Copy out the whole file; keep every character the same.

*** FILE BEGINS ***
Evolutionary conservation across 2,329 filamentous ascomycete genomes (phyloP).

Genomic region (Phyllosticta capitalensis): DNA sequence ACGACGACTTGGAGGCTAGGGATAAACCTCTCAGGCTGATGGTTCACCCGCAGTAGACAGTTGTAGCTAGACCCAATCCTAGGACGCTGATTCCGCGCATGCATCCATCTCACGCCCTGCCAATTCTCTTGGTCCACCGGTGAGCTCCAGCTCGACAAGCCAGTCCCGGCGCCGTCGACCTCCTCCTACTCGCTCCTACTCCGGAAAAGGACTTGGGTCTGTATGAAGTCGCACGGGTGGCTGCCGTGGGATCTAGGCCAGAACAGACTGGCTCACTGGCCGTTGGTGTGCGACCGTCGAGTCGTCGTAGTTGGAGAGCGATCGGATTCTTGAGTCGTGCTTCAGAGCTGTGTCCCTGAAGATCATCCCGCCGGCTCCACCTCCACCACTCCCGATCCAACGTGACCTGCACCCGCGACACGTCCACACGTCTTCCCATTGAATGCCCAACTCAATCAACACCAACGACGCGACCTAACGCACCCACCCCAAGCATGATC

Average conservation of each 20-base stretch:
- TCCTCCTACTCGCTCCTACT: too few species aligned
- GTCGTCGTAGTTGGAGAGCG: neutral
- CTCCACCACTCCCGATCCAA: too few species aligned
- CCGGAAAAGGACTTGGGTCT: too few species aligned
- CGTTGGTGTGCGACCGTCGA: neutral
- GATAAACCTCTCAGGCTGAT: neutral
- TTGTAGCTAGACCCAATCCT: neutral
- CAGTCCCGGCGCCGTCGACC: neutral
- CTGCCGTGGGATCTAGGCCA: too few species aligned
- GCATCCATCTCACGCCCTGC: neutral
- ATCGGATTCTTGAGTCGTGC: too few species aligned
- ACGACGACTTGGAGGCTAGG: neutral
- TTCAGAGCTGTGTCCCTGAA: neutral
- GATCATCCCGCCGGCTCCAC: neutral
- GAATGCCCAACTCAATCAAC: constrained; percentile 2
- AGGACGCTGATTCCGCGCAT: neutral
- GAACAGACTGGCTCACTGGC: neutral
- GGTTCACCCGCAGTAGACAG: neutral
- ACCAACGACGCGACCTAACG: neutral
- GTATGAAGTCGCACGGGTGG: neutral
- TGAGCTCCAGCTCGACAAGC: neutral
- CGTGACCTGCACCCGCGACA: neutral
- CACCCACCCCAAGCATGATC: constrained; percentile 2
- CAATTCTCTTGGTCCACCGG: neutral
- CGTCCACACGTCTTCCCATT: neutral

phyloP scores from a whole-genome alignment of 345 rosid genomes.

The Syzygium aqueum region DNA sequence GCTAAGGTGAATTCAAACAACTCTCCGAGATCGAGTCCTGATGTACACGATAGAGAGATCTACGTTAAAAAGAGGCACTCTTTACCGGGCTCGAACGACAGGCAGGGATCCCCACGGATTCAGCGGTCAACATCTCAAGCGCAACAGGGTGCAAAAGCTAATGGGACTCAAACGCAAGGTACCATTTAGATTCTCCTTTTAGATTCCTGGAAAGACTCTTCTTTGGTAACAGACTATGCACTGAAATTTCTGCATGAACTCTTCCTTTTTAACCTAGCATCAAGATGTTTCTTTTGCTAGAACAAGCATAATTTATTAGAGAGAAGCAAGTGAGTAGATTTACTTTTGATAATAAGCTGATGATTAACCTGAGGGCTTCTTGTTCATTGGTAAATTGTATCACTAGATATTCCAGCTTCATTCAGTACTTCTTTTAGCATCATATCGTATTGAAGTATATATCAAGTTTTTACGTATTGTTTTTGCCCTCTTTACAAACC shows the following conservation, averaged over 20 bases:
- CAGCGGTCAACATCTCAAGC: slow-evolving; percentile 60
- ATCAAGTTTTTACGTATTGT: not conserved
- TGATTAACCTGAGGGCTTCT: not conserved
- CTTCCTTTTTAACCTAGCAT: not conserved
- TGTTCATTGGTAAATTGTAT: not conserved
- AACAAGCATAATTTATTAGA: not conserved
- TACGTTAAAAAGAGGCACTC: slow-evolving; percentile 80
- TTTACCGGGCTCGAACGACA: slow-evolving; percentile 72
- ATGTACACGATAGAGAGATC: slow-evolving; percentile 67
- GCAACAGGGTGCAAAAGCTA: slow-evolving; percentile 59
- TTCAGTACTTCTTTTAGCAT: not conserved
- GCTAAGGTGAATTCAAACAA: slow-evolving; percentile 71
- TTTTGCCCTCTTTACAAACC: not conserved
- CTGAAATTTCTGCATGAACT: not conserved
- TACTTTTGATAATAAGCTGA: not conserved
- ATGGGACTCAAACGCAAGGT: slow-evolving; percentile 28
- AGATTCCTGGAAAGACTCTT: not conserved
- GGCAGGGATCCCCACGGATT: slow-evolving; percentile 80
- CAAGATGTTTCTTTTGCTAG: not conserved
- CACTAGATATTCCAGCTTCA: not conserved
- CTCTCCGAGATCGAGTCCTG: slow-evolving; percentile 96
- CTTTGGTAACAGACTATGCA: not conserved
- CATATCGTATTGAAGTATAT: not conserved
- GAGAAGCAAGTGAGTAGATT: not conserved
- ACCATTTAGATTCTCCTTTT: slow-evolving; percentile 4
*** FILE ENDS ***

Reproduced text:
Evolutionary conservation across 2,329 filamentous ascomycete genomes (phyloP).

Genomic region (Phyllosticta capitalensis): DNA sequence ACGACGACTTGGAGGCTAGGGATAAACCTCTCAGGCTGATGGTTCACCCGCAGTAGACAGTTGTAGCTAGACCCAATCCTAGGACGCTGATTCCGCGCATGCATCCATCTCACGCCCTGCCAATTCTCTTGGTCCACCGGTGAGCTCCAGCTCGACAAGCCAGTCCCGGCGCCGTCGACCTCCTCCTACTCGCTCCTACTCCGGAAAAGGACTTGGGTCTGTATGAAGTCGCACGGGTGGCTGCCGTGGGATCTAGGCCAGAACAGACTGGCTCACTGGCCGTTGGTGTGCGACCGTCGAGTCGTCGTAGTTGGAGAGCGATCGGATTCTTGAGTCGTGCTTCAGAGCTGTGTCCCTGAAGATCATCCCGCCGGCTCCACCTCCACCACTCCCGATCCAACGTGACCTGCACCCGCGACACGTCCACACGTCTTCCCATTGAATGCCCAACTCAATCAACACCAACGACGCGACCTAACGCACCCACCCCAAGCATGATC

Average conservation of each 20-base stretch:
- TCCTCCTACTCGCTCCTACT: too few species aligned
- GTCGTCGTAGTTGGAGAGCG: neutral
- CTCCACCACTCCCGATCCAA: too few species aligned
- CCGGAAAAGGACTTGGGTCT: too few species aligned
- CGTTGGTGTGCGACCGTCGA: neutral
- GATAAACCTCTCAGGCTGAT: neutral
- TTGTAGCTAGACCCAATCCT: neutral
- CAGTCCCGGCGCCGTCGACC: neutral
- CTGCCGTGGGATCTAGGCCA: too few species aligned
- GCATCCATCTCACGCCCTGC: neutral
- ATCGGATTCTTGAGTCGTGC: too few species aligned
- ACGACGACTTGGAGGCTAGG: neutral
- TTCAGAGCTGTGTCCCTGAA: neutral
- GATCATCCCGCCGGCTCCAC: neutral
- GAATGCCCAACTCAATCAAC: constrained; percentile 2
- AGGACGCTGATTCCGCGCAT: neutral
- GAACAGACTGGCTCACTGGC: neutral
- GGTTCACCCGCAGTAGACAG: neutral
- ACCAACGACGCGACCTAACG: neutral
- GTATGAAGTCGCACGGGTGG: neutral
- TGAGCTCCAGCTCGACAAGC: neutral
- CGTGACCTGCACCCGCGACA: neutral
- CACCCACCCCAAGCATGATC: constrained; percentile 2
- CAATTCTCTTGGTCCACCGG: neutral
- CGTCCACACGTCTTCCCATT: neutral

phyloP scores from a whole-genome alignment of 345 rosid genomes.

The Syzygium aqueum region DNA sequence GCTAAGGTGAATTCAAACAACTCTCCGAGATCGAGTCCTGATGTACACGATAGAGAGATCTACGTTAAAAAGAGGCACTCTTTACCGGGCTCGAACGACAGGCAGGGATCCCCACGGATTCAGCGGTCAACATCTCAAGCGCAACAGGGTGCAAAAGCTAATGGGACTCAAACGCAAGGTACCATTTAGATTCTCCTTTTAGATTCCTGGAAAGACTCTTCTTTGGTAACAGACTATGCACTGAAATTTCTGCATGAACTCTTCCTTTTTAACCTAGCATCAAGATGTTTCTTTTGCTAGAACAAGCATAATTTATTAGAGAGAAGCAAGTGAGTAGATTTACTTTTGATAATAAGCTGATGATTAACCTGAGGGCTTCTTGTTCATTGGTAAATTGTATCACTAGATATTCCAGCTTCATTCAGTACTTCTTTTAGCATCATATCGTATTGAAGTATATATCAAGTTTTTACGTATTGTTTTTGCCCTCTTTACAAACC shows the following conservation, averaged over 20 bases:
- CAGCGGTCAACATCTCAAGC: slow-evolving; percentile 60
- ATCAAGTTTTTACGTATTGT: not conserved
- TGATTAACCTGAGGGCTTCT: not conserved
- CTTCCTTTTTAACCTAGCAT: not conserved
- TGTTCATTGGTAAATTGTAT: not conserved
- AACAAGCATAATTTATTAGA: not conserved
- TACGTTAAAAAGAGGCACTC: slow-evolving; percentile 80
- TTTACCGGGCTCGAACGACA: slow-evolving; percentile 72
- ATGTACACGATAGAGAGATC: slow-evolving; percentile 67
- GCAACAGGGTGCAAAAGCTA: slow-evolving; percentile 59
- TTCAGTACTTCTTTTAGCAT: not conserved
- GCTAAGGTGAATTCAAACAA: slow-evolving; percentile 71
- TTTTGCCCTCTTTACAAACC: not conserved
- CTGAAATTTCTGCATGAACT: not conserved
- TACTTTTGATAATAAGCTGA: not conserved
- ATGGGACTCAAACGCAAGGT: slow-evolving; percentile 28
- AGATTCCTGGAAAGACTCTT: not conserved
- GGCAGGGATCCCCACGGATT: slow-evolving; percentile 80
- CAAGATGTTTCTTTTGCTAG: not conserved
- CACTAGATATTCCAGCTTCA: not conserved
- CTCTCCGAGATCGAGTCCTG: slow-evolving; percentile 96
- CTTTGGTAACAGACTATGCA: not conserved
- CATATCGTATTGAAGTATAT: not conserved
- GAGAAGCAAGTGAGTAGATT: not conserved
- ACCATTTAGATTCTCCTTTT: slow-evolving; percentile 4